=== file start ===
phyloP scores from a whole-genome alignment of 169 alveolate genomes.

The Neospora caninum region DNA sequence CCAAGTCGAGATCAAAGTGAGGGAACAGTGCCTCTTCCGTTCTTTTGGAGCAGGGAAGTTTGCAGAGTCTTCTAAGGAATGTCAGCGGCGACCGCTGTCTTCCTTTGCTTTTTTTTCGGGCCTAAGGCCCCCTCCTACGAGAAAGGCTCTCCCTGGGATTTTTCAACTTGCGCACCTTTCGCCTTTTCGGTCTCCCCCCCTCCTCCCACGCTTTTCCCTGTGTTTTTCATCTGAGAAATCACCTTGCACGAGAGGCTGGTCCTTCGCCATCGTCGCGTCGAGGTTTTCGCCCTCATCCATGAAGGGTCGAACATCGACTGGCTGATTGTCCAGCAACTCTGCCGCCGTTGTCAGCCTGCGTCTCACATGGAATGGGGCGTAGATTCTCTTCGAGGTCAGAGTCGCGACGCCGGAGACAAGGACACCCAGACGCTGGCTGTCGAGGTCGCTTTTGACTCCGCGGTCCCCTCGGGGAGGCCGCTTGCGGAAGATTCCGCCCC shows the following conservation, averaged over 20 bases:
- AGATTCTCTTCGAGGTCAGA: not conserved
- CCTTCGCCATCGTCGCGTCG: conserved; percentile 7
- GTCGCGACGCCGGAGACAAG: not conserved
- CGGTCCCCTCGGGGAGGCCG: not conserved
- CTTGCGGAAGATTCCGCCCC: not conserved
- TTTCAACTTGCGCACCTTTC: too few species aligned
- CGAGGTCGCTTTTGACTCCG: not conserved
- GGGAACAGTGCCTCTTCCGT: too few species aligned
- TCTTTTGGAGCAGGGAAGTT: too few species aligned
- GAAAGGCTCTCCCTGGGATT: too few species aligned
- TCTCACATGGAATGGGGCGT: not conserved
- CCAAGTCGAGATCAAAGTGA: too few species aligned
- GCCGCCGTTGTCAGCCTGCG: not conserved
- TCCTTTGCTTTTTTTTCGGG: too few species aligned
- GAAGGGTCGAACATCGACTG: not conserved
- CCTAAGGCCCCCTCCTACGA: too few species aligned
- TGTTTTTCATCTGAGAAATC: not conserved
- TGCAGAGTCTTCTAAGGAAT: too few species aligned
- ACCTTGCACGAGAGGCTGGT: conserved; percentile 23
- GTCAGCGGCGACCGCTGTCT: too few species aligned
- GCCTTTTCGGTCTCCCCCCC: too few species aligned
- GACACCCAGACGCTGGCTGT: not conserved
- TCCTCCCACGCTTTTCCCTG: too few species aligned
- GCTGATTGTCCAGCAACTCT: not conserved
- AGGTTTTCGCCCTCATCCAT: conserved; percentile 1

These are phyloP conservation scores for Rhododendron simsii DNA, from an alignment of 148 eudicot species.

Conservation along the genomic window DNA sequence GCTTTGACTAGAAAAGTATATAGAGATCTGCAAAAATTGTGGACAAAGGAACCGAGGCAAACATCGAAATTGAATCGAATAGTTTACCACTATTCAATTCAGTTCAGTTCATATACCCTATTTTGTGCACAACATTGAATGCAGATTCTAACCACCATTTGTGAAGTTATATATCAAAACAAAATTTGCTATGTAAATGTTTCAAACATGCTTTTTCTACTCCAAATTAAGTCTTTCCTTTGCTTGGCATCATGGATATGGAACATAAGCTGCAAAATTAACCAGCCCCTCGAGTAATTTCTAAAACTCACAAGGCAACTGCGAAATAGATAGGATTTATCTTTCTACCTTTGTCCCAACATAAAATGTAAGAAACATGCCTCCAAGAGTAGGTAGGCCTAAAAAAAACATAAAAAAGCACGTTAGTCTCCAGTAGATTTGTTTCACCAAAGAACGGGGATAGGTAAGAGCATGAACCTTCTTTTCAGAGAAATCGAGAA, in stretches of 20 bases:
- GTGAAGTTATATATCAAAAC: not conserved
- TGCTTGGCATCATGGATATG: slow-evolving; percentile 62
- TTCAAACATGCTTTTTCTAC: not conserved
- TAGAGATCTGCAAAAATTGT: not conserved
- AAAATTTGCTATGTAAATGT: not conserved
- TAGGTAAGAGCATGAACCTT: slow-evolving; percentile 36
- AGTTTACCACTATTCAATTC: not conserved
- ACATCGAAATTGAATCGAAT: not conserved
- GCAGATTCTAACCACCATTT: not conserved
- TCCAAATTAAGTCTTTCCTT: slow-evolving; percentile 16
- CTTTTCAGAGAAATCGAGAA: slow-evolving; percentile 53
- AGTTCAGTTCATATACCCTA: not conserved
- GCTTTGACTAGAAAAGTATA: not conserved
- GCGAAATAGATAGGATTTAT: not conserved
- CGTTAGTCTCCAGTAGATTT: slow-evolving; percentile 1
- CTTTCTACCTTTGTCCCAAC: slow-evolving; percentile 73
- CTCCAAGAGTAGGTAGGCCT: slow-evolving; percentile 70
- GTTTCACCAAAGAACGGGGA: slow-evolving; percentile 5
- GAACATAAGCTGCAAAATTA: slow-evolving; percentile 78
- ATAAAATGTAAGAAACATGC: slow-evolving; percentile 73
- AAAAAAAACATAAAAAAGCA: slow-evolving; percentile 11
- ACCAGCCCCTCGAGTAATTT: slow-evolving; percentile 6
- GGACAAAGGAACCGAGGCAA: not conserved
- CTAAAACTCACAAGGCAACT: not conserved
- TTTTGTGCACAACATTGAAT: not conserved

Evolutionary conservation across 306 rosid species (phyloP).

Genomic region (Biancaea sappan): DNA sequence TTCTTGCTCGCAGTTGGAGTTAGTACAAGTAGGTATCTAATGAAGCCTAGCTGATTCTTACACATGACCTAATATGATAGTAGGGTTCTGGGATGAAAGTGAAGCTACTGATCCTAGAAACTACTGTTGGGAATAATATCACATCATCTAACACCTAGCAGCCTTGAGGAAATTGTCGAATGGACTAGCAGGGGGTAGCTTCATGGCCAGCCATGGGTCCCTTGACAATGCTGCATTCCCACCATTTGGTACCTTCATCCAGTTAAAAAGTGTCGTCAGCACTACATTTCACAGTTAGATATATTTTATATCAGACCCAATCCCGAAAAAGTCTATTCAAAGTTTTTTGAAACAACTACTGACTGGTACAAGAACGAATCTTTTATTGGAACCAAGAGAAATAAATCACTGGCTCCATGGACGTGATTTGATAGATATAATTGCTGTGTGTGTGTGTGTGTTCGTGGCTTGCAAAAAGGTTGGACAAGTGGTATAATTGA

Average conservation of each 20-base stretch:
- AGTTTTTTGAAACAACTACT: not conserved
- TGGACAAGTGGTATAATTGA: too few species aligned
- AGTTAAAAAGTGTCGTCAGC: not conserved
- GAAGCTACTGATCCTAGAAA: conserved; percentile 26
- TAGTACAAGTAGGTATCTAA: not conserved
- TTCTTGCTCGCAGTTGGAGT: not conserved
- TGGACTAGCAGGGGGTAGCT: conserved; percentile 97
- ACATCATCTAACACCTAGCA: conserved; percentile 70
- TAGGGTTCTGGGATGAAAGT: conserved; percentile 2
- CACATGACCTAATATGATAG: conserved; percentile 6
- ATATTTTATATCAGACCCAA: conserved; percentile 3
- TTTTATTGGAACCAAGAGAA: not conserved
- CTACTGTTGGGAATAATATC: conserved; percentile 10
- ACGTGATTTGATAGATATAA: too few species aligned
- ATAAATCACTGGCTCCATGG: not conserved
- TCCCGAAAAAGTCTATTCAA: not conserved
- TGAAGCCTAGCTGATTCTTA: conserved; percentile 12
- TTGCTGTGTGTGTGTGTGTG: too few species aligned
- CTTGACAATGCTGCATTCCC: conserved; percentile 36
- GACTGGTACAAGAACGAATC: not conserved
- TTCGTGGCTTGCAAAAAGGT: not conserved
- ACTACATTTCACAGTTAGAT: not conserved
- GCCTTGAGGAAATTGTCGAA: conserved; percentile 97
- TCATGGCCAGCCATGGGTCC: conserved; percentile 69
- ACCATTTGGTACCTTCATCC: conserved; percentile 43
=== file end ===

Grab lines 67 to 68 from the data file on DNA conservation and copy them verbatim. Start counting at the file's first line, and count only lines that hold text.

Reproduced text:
- CACATGACCTAATATGATAG: conserved; percentile 6
- ATATTTTATATCAGACCCAA: conserved; percentile 3